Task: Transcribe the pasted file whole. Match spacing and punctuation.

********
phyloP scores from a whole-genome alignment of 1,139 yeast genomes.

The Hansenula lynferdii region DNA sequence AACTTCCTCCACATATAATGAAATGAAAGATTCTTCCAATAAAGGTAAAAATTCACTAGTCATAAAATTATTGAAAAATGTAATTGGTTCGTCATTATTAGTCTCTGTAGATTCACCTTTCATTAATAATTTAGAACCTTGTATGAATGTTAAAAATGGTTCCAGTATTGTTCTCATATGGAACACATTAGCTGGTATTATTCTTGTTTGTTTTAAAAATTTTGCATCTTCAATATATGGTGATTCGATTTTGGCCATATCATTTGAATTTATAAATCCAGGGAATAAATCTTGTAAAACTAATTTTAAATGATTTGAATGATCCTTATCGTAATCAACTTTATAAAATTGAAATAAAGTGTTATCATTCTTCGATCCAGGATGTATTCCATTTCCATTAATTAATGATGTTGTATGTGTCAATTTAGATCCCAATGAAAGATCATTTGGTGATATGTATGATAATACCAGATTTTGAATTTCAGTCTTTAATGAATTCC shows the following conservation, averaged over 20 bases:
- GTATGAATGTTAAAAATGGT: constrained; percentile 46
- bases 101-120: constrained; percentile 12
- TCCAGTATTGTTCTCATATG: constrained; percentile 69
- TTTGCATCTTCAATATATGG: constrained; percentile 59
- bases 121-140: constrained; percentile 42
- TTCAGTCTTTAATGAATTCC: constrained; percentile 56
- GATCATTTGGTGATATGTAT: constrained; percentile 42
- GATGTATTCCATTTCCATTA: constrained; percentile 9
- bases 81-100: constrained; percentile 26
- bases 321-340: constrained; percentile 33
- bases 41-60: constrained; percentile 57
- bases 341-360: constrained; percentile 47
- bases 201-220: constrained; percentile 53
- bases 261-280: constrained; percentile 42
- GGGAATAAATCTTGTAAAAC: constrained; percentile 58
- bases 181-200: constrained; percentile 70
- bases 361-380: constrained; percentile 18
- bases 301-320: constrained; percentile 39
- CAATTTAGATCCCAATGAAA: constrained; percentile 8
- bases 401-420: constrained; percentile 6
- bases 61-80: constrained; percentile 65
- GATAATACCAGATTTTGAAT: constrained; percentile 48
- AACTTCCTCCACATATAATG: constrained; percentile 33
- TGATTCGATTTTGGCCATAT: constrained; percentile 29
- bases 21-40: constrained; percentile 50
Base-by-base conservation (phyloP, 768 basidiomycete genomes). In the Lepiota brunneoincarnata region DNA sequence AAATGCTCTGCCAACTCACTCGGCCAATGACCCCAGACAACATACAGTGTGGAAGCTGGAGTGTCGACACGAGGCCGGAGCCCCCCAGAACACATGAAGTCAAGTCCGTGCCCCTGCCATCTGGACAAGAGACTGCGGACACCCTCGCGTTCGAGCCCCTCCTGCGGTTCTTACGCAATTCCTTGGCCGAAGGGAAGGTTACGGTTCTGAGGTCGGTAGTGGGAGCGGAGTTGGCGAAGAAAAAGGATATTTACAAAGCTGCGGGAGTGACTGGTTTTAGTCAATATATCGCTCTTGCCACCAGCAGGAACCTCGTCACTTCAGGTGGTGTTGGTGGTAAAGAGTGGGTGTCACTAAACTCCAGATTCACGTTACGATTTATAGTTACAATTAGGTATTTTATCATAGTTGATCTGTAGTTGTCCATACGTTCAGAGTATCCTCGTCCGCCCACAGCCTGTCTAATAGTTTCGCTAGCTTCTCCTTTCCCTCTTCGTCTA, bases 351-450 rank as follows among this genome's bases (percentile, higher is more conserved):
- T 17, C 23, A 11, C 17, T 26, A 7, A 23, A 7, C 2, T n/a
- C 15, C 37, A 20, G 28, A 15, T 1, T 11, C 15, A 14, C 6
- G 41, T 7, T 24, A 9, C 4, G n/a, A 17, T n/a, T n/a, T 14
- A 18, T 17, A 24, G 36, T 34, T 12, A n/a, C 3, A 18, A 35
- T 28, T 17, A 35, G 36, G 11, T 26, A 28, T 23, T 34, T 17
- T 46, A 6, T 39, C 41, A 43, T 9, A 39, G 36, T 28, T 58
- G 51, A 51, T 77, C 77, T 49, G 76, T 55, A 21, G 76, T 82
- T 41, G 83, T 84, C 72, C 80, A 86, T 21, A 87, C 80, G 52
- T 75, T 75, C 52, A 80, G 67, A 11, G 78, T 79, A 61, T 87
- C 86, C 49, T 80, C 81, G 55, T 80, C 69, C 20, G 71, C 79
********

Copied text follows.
phyloP scores from a whole-genome alignment of 1,139 yeast genomes.

The Hansenula lynferdii region DNA sequence AACTTCCTCCACATATAATGAAATGAAAGATTCTTCCAATAAAGGTAAAAATTCACTAGTCATAAAATTATTGAAAAATGTAATTGGTTCGTCATTATTAGTCTCTGTAGATTCACCTTTCATTAATAATTTAGAACCTTGTATGAATGTTAAAAATGGTTCCAGTATTGTTCTCATATGGAACACATTAGCTGGTATTATTCTTGTTTGTTTTAAAAATTTTGCATCTTCAATATATGGTGATTCGATTTTGGCCATATCATTTGAATTTATAAATCCAGGGAATAAATCTTGTAAAACTAATTTTAAATGATTTGAATGATCCTTATCGTAATCAACTTTATAAAATTGAAATAAAGTGTTATCATTCTTCGATCCAGGATGTATTCCATTTCCATTAATTAATGATGTTGTATGTGTCAATTTAGATCCCAATGAAAGATCATTTGGTGATATGTATGATAATACCAGATTTTGAATTTCAGTCTTTAATGAATTCC shows the following conservation, averaged over 20 bases:
- GTATGAATGTTAAAAATGGT: constrained; percentile 46
- bases 101-120: constrained; percentile 12
- TCCAGTATTGTTCTCATATG: constrained; percentile 69
- TTTGCATCTTCAATATATGG: constrained; percentile 59
- bases 121-140: constrained; percentile 42
- TTCAGTCTTTAATGAATTCC: constrained; percentile 56
- GATCATTTGGTGATATGTAT: constrained; percentile 42
- GATGTATTCCATTTCCATTA: constrained; percentile 9
- bases 81-100: constrained; percentile 26
- bases 321-340: constrained; percentile 33
- bases 41-60: constrained; percentile 57
- bases 341-360: constrained; percentile 47
- bases 201-220: constrained; percentile 53
- bases 261-280: constrained; percentile 42
- GGGAATAAATCTTGTAAAAC: constrained; percentile 58
- bases 181-200: constrained; percentile 70
- bases 361-380: constrained; percentile 18
- bases 301-320: constrained; percentile 39
- CAATTTAGATCCCAATGAAA: constrained; percentile 8
- bases 401-420: constrained; percentile 6
- bases 61-80: constrained; percentile 65
- GATAATACCAGATTTTGAAT: constrained; percentile 48
- AACTTCCTCCACATATAATG: constrained; percentile 33
- TGATTCGATTTTGGCCATAT: constrained; percentile 29
- bases 21-40: constrained; percentile 50
Base-by-base conservation (phyloP, 768 basidiomycete genomes). In the Lepiota brunneoincarnata region DNA sequence AAATGCTCTGCCAACTCACTCGGCCAATGACCCCAGACAACATACAGTGTGGAAGCTGGAGTGTCGACACGAGGCCGGAGCCCCCCAGAACACATGAAGTCAAGTCCGTGCCCCTGCCATCTGGACAAGAGACTGCGGACACCCTCGCGTTCGAGCCCCTCCTGCGGTTCTTACGCAATTCCTTGGCCGAAGGGAAGGTTACGGTTCTGAGGTCGGTAGTGGGAGCGGAGTTGGCGAAGAAAAAGGATATTTACAAAGCTGCGGGAGTGACTGGTTTTAGTCAATATATCGCTCTTGCCACCAGCAGGAACCTCGTCACTTCAGGTGGTGTTGGTGGTAAAGAGTGGGTGTCACTAAACTCCAGATTCACGTTACGATTTATAGTTACAATTAGGTATTTTATCATAGTTGATCTGTAGTTGTCCATACGTTCAGAGTATCCTCGTCCGCCCACAGCCTGTCTAATAGTTTCGCTAGCTTCTCCTTTCCCTCTTCGTCTA, bases 351-450 rank as follows among this genome's bases (percentile, higher is more conserved):
- T 17, C 23, A 11, C 17, T 26, A 7, A 23, A 7, C 2, T n/a
- C 15, C 37, A 20, G 28, A 15, T 1, T 11, C 15, A 14, C 6
- G 41, T 7, T 24, A 9, C 4, G n/a, A 17, T n/a, T n/a, T 14
- A 18, T 17, A 24, G 36, T 34, T 12, A n/a, C 3, A 18, A 35
- T 28, T 17, A 35, G 36, G 11, T 26, A 28, T 23, T 34, T 17
- T 46, A 6, T 39, C 41, A 43, T 9, A 39, G 36, T 28, T 58
- G 51, A 51, T 77, C 77, T 49, G 76, T 55, A 21, G 76, T 82
- T 41, G 83, T 84, C 72, C 80, A 86, T 21, A 87, C 80, G 52
- T 75, T 75, C 52, A 80, G 67, A 11, G 78, T 79, A 61, T 87
- C 86, C 49, T 80, C 81, G 55, T 80, C 69, C 20, G 71, C 79